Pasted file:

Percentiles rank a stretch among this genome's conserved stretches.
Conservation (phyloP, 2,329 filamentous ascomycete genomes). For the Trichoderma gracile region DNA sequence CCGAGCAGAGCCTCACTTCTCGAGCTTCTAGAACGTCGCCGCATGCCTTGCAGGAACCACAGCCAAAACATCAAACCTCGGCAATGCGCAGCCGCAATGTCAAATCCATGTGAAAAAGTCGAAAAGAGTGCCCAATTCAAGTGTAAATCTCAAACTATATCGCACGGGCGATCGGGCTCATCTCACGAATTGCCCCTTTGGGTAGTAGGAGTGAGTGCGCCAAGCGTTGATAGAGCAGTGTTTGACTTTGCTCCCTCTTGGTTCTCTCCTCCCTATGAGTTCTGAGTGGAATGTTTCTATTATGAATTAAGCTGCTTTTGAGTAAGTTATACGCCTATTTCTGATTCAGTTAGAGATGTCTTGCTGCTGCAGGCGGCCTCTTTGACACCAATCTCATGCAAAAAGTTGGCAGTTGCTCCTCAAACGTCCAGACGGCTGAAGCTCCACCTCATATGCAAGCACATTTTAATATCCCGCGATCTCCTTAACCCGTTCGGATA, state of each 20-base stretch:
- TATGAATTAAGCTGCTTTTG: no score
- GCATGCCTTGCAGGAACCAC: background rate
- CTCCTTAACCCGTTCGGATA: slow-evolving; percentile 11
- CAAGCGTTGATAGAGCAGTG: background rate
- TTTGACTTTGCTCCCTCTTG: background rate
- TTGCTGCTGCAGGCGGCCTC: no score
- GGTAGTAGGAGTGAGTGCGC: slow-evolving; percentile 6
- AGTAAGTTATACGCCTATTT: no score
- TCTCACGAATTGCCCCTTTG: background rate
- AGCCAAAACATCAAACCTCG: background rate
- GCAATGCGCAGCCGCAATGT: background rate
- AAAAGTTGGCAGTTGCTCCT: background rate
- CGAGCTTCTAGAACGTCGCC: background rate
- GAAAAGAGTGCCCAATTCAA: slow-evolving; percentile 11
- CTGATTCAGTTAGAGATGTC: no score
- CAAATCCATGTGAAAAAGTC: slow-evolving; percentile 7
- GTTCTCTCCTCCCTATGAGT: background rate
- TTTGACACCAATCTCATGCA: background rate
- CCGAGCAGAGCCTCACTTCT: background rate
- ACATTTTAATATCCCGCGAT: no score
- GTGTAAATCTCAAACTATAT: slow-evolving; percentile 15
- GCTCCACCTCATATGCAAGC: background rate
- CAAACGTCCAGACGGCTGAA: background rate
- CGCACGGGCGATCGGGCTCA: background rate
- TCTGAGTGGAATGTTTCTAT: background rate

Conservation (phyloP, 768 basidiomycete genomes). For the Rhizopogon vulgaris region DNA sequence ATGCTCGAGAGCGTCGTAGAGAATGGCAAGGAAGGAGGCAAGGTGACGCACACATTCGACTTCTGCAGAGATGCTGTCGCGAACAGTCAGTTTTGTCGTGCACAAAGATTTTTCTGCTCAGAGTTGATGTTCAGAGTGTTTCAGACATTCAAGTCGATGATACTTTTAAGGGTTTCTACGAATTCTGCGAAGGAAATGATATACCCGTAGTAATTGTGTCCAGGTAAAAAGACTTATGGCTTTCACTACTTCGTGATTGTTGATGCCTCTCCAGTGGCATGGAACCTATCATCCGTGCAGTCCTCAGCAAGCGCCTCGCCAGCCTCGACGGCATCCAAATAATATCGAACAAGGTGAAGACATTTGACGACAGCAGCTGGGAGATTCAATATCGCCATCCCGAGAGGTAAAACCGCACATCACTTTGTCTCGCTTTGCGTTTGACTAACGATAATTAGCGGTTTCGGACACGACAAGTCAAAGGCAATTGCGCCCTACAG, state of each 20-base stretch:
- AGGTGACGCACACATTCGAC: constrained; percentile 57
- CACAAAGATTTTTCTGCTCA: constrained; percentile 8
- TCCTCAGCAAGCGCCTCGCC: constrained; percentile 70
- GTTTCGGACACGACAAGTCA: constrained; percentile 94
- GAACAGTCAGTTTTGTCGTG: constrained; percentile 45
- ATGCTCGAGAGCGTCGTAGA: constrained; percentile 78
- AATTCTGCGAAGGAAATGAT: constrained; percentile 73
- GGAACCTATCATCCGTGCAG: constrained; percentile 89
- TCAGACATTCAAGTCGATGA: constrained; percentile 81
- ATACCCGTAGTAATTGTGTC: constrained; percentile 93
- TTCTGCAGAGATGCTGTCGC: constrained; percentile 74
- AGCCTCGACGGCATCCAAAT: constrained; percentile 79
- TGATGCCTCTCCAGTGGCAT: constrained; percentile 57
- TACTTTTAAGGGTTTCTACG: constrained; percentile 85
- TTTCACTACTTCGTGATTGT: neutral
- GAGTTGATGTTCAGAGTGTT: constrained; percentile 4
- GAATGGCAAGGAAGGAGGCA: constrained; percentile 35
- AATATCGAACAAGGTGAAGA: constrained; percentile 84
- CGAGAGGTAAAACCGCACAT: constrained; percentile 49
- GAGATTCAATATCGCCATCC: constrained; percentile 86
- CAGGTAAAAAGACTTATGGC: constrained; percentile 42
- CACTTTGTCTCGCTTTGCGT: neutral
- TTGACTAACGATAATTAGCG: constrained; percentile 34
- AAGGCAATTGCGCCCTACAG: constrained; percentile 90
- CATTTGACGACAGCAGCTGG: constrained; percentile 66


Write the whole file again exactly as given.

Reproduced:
Percentiles rank a stretch among this genome's conserved stretches.
Conservation (phyloP, 2,329 filamentous ascomycete genomes). For the Trichoderma gracile region DNA sequence CCGAGCAGAGCCTCACTTCTCGAGCTTCTAGAACGTCGCCGCATGCCTTGCAGGAACCACAGCCAAAACATCAAACCTCGGCAATGCGCAGCCGCAATGTCAAATCCATGTGAAAAAGTCGAAAAGAGTGCCCAATTCAAGTGTAAATCTCAAACTATATCGCACGGGCGATCGGGCTCATCTCACGAATTGCCCCTTTGGGTAGTAGGAGTGAGTGCGCCAAGCGTTGATAGAGCAGTGTTTGACTTTGCTCCCTCTTGGTTCTCTCCTCCCTATGAGTTCTGAGTGGAATGTTTCTATTATGAATTAAGCTGCTTTTGAGTAAGTTATACGCCTATTTCTGATTCAGTTAGAGATGTCTTGCTGCTGCAGGCGGCCTCTTTGACACCAATCTCATGCAAAAAGTTGGCAGTTGCTCCTCAAACGTCCAGACGGCTGAAGCTCCACCTCATATGCAAGCACATTTTAATATCCCGCGATCTCCTTAACCCGTTCGGATA, state of each 20-base stretch:
- TATGAATTAAGCTGCTTTTG: no score
- GCATGCCTTGCAGGAACCAC: background rate
- CTCCTTAACCCGTTCGGATA: slow-evolving; percentile 11
- CAAGCGTTGATAGAGCAGTG: background rate
- TTTGACTTTGCTCCCTCTTG: background rate
- TTGCTGCTGCAGGCGGCCTC: no score
- GGTAGTAGGAGTGAGTGCGC: slow-evolving; percentile 6
- AGTAAGTTATACGCCTATTT: no score
- TCTCACGAATTGCCCCTTTG: background rate
- AGCCAAAACATCAAACCTCG: background rate
- GCAATGCGCAGCCGCAATGT: background rate
- AAAAGTTGGCAGTTGCTCCT: background rate
- CGAGCTTCTAGAACGTCGCC: background rate
- GAAAAGAGTGCCCAATTCAA: slow-evolving; percentile 11
- CTGATTCAGTTAGAGATGTC: no score
- CAAATCCATGTGAAAAAGTC: slow-evolving; percentile 7
- GTTCTCTCCTCCCTATGAGT: background rate
- TTTGACACCAATCTCATGCA: background rate
- CCGAGCAGAGCCTCACTTCT: background rate
- ACATTTTAATATCCCGCGAT: no score
- GTGTAAATCTCAAACTATAT: slow-evolving; percentile 15
- GCTCCACCTCATATGCAAGC: background rate
- CAAACGTCCAGACGGCTGAA: background rate
- CGCACGGGCGATCGGGCTCA: background rate
- TCTGAGTGGAATGTTTCTAT: background rate

Conservation (phyloP, 768 basidiomycete genomes). For the Rhizopogon vulgaris region DNA sequence ATGCTCGAGAGCGTCGTAGAGAATGGCAAGGAAGGAGGCAAGGTGACGCACACATTCGACTTCTGCAGAGATGCTGTCGCGAACAGTCAGTTTTGTCGTGCACAAAGATTTTTCTGCTCAGAGTTGATGTTCAGAGTGTTTCAGACATTCAAGTCGATGATACTTTTAAGGGTTTCTACGAATTCTGCGAAGGAAATGATATACCCGTAGTAATTGTGTCCAGGTAAAAAGACTTATGGCTTTCACTACTTCGTGATTGTTGATGCCTCTCCAGTGGCATGGAACCTATCATCCGTGCAGTCCTCAGCAAGCGCCTCGCCAGCCTCGACGGCATCCAAATAATATCGAACAAGGTGAAGACATTTGACGACAGCAGCTGGGAGATTCAATATCGCCATCCCGAGAGGTAAAACCGCACATCACTTTGTCTCGCTTTGCGTTTGACTAACGATAATTAGCGGTTTCGGACACGACAAGTCAAAGGCAATTGCGCCCTACAG, state of each 20-base stretch:
- AGGTGACGCACACATTCGAC: constrained; percentile 57
- CACAAAGATTTTTCTGCTCA: constrained; percentile 8
- TCCTCAGCAAGCGCCTCGCC: constrained; percentile 70
- GTTTCGGACACGACAAGTCA: constrained; percentile 94
- GAACAGTCAGTTTTGTCGTG: constrained; percentile 45
- ATGCTCGAGAGCGTCGTAGA: constrained; percentile 78
- AATTCTGCGAAGGAAATGAT: constrained; percentile 73
- GGAACCTATCATCCGTGCAG: constrained; percentile 89
- TCAGACATTCAAGTCGATGA: constrained; percentile 81
- ATACCCGTAGTAATTGTGTC: constrained; percentile 93
- TTCTGCAGAGATGCTGTCGC: constrained; percentile 74
- AGCCTCGACGGCATCCAAAT: constrained; percentile 79
- TGATGCCTCTCCAGTGGCAT: constrained; percentile 57
- TACTTTTAAGGGTTTCTACG: constrained; percentile 85
- TTTCACTACTTCGTGATTGT: neutral
- GAGTTGATGTTCAGAGTGTT: constrained; percentile 4
- GAATGGCAAGGAAGGAGGCA: constrained; percentile 35
- AATATCGAACAAGGTGAAGA: constrained; percentile 84
- CGAGAGGTAAAACCGCACAT: constrained; percentile 49
- GAGATTCAATATCGCCATCC: constrained; percentile 86
- CAGGTAAAAAGACTTATGGC: constrained; percentile 42
- CACTTTGTCTCGCTTTGCGT: neutral
- TTGACTAACGATAATTAGCG: constrained; percentile 34
- AAGGCAATTGCGCCCTACAG: constrained; percentile 90
- CATTTGACGACAGCAGCTGG: constrained; percentile 66